Kiwi Hacks – How to get promoted at work

Written by Julia Holmes.

isaac smith wbNzlrrRK4 unsplashWith the turn of a new year, many of you will be setting goals, thinking about how to move ahead in your career and how to achieve work/life balance. We are therefore delighted to bring you a 3-part series of Kiwi Hacks, featuring top tips from the Network’s own Jude Sclater, a highly experienced team development specialist. Over the next three months, Kiwi Hacks will be dedicated to addressing the most common development themes we all struggle with; how to get promoted at work; how to manage work/life balance; and finally, managing yourself and others in the workplace. So get pen and paper ready and let’s get into it!

Jude Sclater's top tips on how to get promoted at work

If you put your head down and work hard you’ll get promoted.

Unfortunately, many of us are operating under a mistaken belief that hard work alone leads to promotion. The fact is, if no one knows who you are and what you do, the likelihood of promotion is low.

I spent eight years in professional services helping people position themselves for promotion and bounce back when things didn’t go to plan. Here’s what I used to tell them.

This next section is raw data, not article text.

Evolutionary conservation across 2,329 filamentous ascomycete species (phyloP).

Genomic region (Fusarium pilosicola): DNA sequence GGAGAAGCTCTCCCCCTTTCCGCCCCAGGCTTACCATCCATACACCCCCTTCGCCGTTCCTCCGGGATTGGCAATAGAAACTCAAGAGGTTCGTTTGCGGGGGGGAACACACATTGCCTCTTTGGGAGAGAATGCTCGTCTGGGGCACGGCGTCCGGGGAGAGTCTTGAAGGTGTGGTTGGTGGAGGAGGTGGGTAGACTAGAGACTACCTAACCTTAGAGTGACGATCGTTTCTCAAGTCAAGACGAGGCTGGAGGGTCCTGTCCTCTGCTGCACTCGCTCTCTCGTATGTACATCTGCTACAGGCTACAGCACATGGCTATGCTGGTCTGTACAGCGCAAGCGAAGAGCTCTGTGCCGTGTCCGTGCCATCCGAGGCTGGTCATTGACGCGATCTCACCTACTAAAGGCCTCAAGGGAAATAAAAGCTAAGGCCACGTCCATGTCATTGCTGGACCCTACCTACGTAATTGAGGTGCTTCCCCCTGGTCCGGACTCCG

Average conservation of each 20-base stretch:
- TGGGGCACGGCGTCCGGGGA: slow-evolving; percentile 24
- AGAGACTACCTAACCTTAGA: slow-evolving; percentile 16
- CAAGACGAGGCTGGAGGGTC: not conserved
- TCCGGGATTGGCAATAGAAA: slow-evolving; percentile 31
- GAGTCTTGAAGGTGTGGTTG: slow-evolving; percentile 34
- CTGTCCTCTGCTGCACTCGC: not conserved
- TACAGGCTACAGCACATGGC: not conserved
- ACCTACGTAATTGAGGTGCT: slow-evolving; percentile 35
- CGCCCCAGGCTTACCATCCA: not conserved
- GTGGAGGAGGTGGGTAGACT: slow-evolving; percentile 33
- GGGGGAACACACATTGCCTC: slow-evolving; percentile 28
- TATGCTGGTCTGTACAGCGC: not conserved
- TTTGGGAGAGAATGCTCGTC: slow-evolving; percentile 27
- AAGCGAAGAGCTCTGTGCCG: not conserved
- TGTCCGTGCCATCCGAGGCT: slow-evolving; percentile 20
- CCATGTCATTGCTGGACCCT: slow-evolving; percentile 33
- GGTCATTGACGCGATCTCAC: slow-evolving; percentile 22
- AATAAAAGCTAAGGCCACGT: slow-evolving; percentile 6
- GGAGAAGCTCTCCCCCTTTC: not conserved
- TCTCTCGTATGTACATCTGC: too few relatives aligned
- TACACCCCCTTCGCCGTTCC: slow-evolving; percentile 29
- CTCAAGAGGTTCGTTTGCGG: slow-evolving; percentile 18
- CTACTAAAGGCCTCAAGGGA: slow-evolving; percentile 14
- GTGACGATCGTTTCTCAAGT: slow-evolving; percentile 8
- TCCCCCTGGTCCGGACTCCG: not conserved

1. Talk about your what you’re doing. It may feel like boasting but how else will your bosses know what you’re capable of. To ease into It, try asking for their advice on a tricky situation, sharing your own ideas of course, or highlight the great work your team are doing.
  2. Be clear on your vision for the new role. I used to sit on assessment centres and the most common reason someone was deferred from promotion was a lack of vision. As Simon Sinek put so well in this TED talk it’s all about having a clear WHY.
  3. Get feedback and act on it. Ask people above, below and at the same level as you:
    1. What is one thing I could be doing to support you better? Then do it!
    2. In what ways am I already operating at a higher level? Do more of this!
    3. What is a key element of the position that I am not demonstrating right now? Start doing this and see point one.
  4. Know your organisation and industry. The more senior you are the more you are expected to have an understanding of your organisation’s strategy as well as the opportunities and threats in your market place. Talk to people more senior than you about this, it’s a great way to demonstrate you’re thinking a level higher than you are.
  5. Widen your network. Most people I talk to shudder at the thought of networking. What made it easier for me was to start by staying in contact with people I genuinely like. If you think about the number of times you’ve said no to a request for a coffee and a chat that will give you an idea of how often others say no. And really no one says no, they just stop responding, in which case that persons an egg and not worth your time anyway!

Jude Sclater Nov19 62Jude Sclater is a highly experienced leadership and team development specialist who spent 8 years working for Deloitte supporting Senior Managers, Directors & Partners. She is accredited through the European Mentoring and Coaching Counsel and holds a MSc in Organisational Behaviour from Birkbeck. Find out more at or click here to sign up to her monthly newsletter featuring four ideas to inspire new thinking towards success.

What's the Goss?